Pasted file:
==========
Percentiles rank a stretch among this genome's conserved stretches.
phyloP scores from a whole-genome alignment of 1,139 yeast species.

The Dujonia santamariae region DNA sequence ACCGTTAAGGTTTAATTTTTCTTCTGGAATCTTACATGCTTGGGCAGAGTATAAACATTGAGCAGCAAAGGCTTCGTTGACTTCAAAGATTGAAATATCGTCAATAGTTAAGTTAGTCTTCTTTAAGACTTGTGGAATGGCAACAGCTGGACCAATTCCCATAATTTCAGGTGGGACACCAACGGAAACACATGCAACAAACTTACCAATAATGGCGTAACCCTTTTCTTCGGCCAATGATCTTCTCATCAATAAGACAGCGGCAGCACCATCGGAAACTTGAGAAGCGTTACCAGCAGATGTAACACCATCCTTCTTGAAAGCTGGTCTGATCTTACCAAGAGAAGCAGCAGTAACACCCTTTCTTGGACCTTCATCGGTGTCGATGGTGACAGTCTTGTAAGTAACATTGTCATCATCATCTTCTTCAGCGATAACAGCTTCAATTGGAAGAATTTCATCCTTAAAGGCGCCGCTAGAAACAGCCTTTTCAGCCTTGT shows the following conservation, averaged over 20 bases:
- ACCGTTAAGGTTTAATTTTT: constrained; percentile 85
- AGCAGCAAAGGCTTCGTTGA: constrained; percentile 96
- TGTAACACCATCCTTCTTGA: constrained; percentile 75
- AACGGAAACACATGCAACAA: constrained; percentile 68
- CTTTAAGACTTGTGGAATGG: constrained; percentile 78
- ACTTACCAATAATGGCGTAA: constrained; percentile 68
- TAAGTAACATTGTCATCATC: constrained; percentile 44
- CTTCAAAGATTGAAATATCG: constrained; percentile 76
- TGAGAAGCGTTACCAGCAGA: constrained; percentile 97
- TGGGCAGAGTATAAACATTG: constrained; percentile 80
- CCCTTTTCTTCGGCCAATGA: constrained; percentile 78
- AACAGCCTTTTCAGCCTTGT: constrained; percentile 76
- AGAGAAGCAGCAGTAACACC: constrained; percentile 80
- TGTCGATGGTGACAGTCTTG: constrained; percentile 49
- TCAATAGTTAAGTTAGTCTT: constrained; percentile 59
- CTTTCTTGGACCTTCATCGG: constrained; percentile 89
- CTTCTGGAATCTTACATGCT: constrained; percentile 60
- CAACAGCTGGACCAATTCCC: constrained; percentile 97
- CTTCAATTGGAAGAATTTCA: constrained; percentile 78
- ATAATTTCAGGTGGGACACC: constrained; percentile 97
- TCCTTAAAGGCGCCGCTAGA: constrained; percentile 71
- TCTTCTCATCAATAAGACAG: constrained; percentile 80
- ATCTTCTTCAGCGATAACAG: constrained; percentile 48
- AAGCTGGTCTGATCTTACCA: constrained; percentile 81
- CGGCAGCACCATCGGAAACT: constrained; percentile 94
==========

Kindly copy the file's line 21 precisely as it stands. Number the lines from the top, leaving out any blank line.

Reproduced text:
- CAACAGCTGGACCAATTCCC: constrained; percentile 97